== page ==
An internal, or local, error is one that we treat as independent of the PVF and/or candidate, i.e. local to the running machine. If this happens, then we will first retry the job and if the errors persists, then we simply do not vote. This prevents slashes, since otherwise our vote may not agree with that of the other validators.
In general, for errors not raising a dispute we have to be very careful. This is only sound, if either:
- We ruled out that error in pre-checking. If something is not checked in pre-checking, even if independent of the candidate and PVF, we must raise a dispute.
- We are 100% confident that it is a hardware/local issue: Like corrupted file, etc.
Reasoning: Otherwise it would be possible to register a PVF where candidates can not be checked, but we don't get a dispute - so nobody gets punished. Second, we end up with a finality stall that is not going to resolve!
Note that any error from the job process we cannot treat as internal. The job runs untrusted code and an attacker can therefore return arbitrary errors. If they were to return errors that we treat as internal, they could make us abstain from voting. Since we are unsure if such errors are legitimate, we will first retry the candidate, and if the issue persists we are forced to vote invalid.
With on-demand parachains, it is much easier to submit PVFs to the chain for preparation and execution. This makes it easier for erroneous disputes and slashing to occur, whether intentional (as a result of a malicious attacker) or not (a bug or operator error occurred).
Therefore, another goal of ours is to harden our security around PVFs, in order to protect the economic interests of validators and increase overall confidence in the system.
So what are we actually worried about? Things that come to mind:
- Consensus faults - If an attacker can get some source of randomness they could vote against with 50% chance and cause unresolvable disputes.
- Targeted slashes - An attacker can target certain validators (e.g. some validators running on vulnerable hardware) and make them vote invalid and get them slashed.
- Mass slashes - With some source of randomness they can do an untargeted attack. I.e. a baddie can do significant economic damage by voting against with 1/3 chance, without even stealing keys or completely replacing the binary.
- Stealing keys - That would be pretty bad. Should not be possible with sandboxing. We should at least not allow filesystem-access or network access.
- Taking control over the validator. E.g. replacing the
polkadotbinary with a
polkadot-evilbinary. Should again not be possible with the above sandboxing in place.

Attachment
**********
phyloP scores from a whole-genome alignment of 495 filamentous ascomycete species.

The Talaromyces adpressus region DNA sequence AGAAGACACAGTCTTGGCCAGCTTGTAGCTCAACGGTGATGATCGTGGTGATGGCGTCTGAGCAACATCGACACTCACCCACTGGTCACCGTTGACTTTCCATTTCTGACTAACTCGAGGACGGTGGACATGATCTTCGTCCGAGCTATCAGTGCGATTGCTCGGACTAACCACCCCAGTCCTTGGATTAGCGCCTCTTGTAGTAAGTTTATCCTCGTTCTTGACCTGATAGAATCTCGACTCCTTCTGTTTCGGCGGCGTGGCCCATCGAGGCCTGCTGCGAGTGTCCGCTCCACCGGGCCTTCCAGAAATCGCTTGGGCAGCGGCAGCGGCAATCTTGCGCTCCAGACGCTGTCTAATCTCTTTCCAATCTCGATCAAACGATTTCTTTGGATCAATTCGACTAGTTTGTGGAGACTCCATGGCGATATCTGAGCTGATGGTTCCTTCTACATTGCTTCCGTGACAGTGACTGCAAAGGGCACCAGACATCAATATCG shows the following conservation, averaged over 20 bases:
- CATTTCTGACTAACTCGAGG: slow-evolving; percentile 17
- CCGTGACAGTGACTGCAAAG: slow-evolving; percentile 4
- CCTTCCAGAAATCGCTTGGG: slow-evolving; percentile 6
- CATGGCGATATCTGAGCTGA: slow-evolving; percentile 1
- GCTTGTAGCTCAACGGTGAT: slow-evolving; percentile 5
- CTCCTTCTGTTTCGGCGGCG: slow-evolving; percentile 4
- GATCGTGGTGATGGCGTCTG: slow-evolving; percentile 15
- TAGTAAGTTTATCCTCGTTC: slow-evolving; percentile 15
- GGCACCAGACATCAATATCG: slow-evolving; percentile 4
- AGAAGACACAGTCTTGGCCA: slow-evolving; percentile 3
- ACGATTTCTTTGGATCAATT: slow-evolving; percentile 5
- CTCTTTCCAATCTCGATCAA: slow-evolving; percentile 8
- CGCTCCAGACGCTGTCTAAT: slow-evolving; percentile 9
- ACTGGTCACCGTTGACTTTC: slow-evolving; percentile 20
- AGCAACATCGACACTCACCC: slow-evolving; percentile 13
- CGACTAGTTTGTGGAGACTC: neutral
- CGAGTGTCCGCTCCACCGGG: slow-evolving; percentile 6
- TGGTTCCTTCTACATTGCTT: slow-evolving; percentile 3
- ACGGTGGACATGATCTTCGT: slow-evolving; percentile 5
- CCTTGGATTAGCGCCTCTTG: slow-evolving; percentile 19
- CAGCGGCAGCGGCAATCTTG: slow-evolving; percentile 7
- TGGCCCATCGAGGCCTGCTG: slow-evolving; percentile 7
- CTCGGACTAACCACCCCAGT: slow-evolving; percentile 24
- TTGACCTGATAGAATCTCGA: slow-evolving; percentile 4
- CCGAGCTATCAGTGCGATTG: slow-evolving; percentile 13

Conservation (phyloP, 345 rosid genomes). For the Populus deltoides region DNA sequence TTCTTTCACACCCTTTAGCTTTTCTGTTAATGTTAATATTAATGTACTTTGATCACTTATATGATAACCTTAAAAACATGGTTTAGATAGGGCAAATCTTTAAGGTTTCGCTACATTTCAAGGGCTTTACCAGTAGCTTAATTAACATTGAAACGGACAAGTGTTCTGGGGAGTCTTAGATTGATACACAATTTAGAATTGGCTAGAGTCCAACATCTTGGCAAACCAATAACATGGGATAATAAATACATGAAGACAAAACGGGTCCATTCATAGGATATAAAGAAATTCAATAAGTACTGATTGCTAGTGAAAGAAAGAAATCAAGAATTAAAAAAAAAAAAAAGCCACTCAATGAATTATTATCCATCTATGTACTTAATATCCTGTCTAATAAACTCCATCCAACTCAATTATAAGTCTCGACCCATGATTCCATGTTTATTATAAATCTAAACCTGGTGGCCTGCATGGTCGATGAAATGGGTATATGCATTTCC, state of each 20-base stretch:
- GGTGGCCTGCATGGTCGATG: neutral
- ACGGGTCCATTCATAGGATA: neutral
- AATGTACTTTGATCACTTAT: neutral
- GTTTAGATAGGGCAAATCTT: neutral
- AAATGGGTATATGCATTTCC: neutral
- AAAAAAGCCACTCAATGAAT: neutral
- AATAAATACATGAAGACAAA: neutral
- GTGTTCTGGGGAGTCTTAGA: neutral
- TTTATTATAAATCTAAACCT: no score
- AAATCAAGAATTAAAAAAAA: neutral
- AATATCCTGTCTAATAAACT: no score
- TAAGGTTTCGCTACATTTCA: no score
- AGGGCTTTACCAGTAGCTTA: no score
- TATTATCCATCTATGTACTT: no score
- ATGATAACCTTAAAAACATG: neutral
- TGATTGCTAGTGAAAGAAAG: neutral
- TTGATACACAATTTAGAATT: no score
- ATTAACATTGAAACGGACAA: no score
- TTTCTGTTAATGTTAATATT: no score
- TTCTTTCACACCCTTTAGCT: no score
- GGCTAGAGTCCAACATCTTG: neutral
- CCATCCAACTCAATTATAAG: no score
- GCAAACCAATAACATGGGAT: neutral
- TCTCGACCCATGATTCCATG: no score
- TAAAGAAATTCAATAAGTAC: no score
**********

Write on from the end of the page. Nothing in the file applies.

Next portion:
- Intercepting and manipulating packages - Effect very similar to the above, hard to do without also being able to do 4 or 5.
We do not protect against (1), (2), and (3), because there are too many sources of randomness for an attacker to exploit.
We provide very good protection against (4), (5), and (6).
As mentioned above, our architecture includes long-living worker processes and one-off job processes. This separation is important so that the handling of untrusted code can be limited to the job processes. A hijacked job process can therefore not interfere with other jobs running in separate processes.
Furthermore, if an unexpected execution error occurred in the execution worker and not the job itself, we generally can be confident that it has nothing to do with the candidate, so we can abstain from voting. On the other hand, a hijacked job is able to send back erroneous responses for candidates, so we know that we should not abstain from voting on such errors from jobs. Otherwise, an attacker could trigger a finality stall. (See "Internal Errors" section above.)
A basic security mechanism is to make sure that any process directly interfacing with untrusted code does not have unnecessary access to the file-system. This provides some protection against attackers accessing sensitive data or modifying data on the host machine.
Currently this is only supported on Linux.
We also disable networking on PVF threads by disabling certain syscalls, such as the creation of sockets. This prevents attackers from either downloading payloads or communicating sensitive data from the validator's machine to the outside world.
Currently this is only supported on Linux.
We clear environment variables before handling untrusted code, because why give attackers potentially sensitive data unnecessarily? And even if everything else is locked down, env vars can potentially provide a source of randomness (see point 1, "Consensus faults" above).